Salem artist reimagines the city’s manholes as portals to another world

Scattered across Salem’s streets, there are thousands of portals to other worlds.

That’s the premise behind a whimsical new project from Salem math teacher and artist Sophia Wood. 

Using city geographic data, she mapped out Salem’s network of 10,083 storm drain manhole covers and assigned each a destination, code name and “risk level” advising prospective adventurers what they might encounter below.
“It just provides a creative prompt to a walk,” she said. “Would you go in? What would we encounter?”

Near her home, a manhole on South Cunningham Lane she walks by with her three teenagers leads to “Sacred Path.” It’s a risky trip, though — her map advises “This is probably your last adventure.”

Wood said she wanted to “take something that seems maybe boring and make it into something else.”

The project is called “Porthales,” a combination of “porthole” and “portal” and is accessible via Woods’ website and an interactive map. She hopes the map might inspire Salem’s poets, artists, writers and explorers by giving them prompts to work with as they’re out and about.

Downtown Salem transformed into a network of portals on artist and math teacher Sophia Wood’s “Porthales” map. (Screenshot)

Woods said the project fits in with her larger philosophy of “seeking the depth in what others may consider mundane … and being creative and just joyful with a lot of things.”

“There’s no reason when you’re trying to learn something that you can’t do it through art and creative exploration,” she said.

Porthales was a one-day project on Saturday, Nov. 4, as Wood was looking for a way to brush up her skills with Python, a programming language. She looked at the city of Salem’s data website and saw the file of manhole data.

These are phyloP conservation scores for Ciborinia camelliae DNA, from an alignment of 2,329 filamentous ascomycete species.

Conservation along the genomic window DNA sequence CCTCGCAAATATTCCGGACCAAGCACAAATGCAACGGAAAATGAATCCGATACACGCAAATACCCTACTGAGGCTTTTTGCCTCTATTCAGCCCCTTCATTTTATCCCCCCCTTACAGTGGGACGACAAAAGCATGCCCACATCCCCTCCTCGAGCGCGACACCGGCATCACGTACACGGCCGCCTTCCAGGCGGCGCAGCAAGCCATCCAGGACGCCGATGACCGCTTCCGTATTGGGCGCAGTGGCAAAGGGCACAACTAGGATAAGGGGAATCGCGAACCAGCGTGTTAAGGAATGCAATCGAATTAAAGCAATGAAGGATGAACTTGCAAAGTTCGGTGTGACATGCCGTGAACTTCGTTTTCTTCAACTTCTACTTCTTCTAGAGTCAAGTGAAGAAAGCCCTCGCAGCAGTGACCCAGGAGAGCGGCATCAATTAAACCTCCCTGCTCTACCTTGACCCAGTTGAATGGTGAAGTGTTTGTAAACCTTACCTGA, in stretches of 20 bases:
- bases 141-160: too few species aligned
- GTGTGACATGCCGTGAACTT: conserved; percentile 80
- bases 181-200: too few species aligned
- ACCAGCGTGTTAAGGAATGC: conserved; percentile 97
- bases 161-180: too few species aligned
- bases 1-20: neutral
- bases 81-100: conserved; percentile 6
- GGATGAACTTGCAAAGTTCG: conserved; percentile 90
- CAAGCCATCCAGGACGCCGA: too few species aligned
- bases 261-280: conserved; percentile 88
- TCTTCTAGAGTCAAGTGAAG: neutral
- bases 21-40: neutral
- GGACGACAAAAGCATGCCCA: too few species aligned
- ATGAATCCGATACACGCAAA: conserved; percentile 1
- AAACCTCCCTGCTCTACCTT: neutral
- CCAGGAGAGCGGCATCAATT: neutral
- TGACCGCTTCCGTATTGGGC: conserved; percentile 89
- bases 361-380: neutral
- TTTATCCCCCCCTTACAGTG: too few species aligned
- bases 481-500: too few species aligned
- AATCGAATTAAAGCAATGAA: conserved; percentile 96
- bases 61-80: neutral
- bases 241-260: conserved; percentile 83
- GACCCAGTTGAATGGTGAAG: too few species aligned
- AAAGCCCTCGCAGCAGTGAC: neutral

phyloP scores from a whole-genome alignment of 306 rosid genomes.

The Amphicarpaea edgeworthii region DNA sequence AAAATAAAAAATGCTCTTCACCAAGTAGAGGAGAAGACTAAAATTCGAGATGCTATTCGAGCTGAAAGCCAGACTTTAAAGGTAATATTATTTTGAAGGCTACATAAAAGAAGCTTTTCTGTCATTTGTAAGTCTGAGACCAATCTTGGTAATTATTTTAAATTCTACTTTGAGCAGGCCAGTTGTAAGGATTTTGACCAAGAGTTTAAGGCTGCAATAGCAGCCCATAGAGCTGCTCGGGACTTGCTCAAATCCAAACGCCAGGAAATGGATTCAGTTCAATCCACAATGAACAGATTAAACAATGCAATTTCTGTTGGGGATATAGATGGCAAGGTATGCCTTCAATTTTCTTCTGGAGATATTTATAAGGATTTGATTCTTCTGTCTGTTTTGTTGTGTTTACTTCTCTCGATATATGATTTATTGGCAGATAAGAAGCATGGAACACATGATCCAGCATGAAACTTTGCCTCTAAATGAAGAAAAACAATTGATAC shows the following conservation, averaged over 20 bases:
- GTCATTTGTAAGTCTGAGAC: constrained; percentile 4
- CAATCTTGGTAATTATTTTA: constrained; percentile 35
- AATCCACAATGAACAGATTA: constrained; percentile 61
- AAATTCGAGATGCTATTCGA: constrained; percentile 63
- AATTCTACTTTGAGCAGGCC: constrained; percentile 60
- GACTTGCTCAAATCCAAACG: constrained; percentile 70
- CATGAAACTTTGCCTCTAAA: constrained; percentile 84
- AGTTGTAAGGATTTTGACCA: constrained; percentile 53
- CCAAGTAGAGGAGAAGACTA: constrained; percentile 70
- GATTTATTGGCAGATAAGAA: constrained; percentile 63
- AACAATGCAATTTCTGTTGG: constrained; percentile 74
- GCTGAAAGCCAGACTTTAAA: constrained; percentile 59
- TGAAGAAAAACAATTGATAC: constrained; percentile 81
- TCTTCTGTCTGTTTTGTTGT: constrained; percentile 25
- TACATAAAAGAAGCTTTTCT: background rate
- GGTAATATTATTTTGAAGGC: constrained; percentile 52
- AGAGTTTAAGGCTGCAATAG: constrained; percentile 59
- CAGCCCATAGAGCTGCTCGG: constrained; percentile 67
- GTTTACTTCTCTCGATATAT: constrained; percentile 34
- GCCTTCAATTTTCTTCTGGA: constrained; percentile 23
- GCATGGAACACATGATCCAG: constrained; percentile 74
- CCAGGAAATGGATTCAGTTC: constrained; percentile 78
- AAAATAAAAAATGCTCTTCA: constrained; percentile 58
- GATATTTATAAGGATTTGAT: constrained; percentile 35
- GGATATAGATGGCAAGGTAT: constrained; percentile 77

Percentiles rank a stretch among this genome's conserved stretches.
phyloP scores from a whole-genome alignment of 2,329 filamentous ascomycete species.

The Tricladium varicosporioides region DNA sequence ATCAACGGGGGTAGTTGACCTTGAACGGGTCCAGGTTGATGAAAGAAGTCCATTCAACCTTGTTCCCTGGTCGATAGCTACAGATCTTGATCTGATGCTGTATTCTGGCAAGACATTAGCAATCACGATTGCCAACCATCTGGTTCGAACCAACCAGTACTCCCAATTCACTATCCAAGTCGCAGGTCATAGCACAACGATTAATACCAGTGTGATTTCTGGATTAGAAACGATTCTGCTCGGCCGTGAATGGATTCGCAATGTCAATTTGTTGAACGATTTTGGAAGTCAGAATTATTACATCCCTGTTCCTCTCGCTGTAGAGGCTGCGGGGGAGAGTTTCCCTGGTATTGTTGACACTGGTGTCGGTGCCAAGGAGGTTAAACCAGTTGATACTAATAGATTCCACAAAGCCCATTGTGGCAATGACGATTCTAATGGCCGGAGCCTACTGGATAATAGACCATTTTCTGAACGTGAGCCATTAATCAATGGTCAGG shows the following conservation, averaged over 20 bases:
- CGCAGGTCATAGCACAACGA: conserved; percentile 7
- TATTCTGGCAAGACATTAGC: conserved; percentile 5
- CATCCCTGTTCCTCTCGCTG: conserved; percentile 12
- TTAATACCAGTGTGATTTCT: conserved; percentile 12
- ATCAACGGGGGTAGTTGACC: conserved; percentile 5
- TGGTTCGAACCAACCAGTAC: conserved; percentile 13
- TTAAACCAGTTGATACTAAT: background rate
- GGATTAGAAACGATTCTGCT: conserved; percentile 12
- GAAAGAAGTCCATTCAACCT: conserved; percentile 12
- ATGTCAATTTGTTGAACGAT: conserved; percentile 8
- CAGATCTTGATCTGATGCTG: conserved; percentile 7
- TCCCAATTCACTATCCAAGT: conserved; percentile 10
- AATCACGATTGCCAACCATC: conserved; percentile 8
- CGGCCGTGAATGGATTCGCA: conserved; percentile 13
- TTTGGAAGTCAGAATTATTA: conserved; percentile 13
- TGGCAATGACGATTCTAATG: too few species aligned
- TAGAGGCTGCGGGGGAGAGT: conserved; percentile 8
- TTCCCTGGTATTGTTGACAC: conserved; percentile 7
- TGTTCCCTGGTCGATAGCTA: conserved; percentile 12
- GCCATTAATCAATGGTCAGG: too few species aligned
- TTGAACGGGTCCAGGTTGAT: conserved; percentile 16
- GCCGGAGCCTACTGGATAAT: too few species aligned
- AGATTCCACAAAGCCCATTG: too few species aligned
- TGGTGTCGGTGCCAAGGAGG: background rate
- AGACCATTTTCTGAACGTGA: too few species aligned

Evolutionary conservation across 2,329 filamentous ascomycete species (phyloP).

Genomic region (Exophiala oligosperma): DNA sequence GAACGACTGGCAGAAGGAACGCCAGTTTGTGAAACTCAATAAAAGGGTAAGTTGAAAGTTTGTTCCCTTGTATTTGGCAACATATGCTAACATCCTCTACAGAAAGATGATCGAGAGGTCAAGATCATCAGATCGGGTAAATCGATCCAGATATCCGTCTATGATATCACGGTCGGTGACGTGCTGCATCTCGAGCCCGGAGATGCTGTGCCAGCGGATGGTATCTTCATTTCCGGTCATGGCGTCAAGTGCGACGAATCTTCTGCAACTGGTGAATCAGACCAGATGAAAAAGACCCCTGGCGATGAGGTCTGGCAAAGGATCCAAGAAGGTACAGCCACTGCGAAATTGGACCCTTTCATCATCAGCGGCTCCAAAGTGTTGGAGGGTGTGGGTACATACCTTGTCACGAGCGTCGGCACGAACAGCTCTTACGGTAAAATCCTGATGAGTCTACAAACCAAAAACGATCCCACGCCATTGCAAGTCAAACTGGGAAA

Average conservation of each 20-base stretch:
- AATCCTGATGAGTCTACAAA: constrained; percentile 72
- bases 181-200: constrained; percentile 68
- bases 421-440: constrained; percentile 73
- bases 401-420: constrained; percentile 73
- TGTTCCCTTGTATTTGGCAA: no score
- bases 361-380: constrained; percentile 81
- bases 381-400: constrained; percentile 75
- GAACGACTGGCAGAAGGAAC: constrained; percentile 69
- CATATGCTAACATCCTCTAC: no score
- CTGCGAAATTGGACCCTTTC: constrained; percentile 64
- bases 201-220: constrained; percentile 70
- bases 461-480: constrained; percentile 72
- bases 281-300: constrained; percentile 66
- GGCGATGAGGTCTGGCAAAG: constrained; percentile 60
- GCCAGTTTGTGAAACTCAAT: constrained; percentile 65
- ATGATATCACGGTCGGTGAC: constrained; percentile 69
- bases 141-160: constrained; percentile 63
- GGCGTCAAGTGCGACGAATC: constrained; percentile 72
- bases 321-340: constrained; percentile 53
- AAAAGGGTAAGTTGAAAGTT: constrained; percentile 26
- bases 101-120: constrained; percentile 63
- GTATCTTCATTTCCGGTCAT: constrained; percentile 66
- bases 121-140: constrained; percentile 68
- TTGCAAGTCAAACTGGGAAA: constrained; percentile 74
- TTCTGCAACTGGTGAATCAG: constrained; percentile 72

“How can we make this fun?” she thought.

Woods has previously taught classes in creative coding and likes finding ways to make math interactive and artistic. She decided to reimagine the city’s infrastructure network as a series of portals to other worlds.

She used a list of 200 adjectives and 200 place names and combined them, using the first 10,083 to give each hole a unique destination. A manhole just south of the Salem Public Library at the intersection of Southeast Leslie and Liberty streets leads to “Delirious Park,” while another at the entrance to Wallace Marine Park leads to “Withered Kingdom.”

Each hole has a code name, a unique anagram of “Salem, Oregon,” and a risk level on a six point scale that’s randomly assigned. The safest are listed as “You should be fine,” while others advise bringing a friend, a group, a weapon or a healer before venturing inside.

The prompts lend themselves to role-playing games, as well as people seeking out adventure or exploration in Salem. Wood wrote several haikus inspired by the holes near her home.

I might take this path

this sacred walk, in my mind

eventually,” she wrote.

“It’s like a short little day dream about what possibilities would be down that porthale,” she said.

Contact reporter Rachel Alexander: [email protected] or 503-575-1241.

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Rachel Alexander is Salem Reporter’s managing editor. She joined Salem Reporter when it was founded in 2018 and covers city news, education, nonprofits and a little bit of everything else. She’s been a journalist in Oregon and Washington for a decade. Outside of work, she’s a skater and board member with Salem’s Cherry City Roller Derby and can often be found with her nose buried in a book.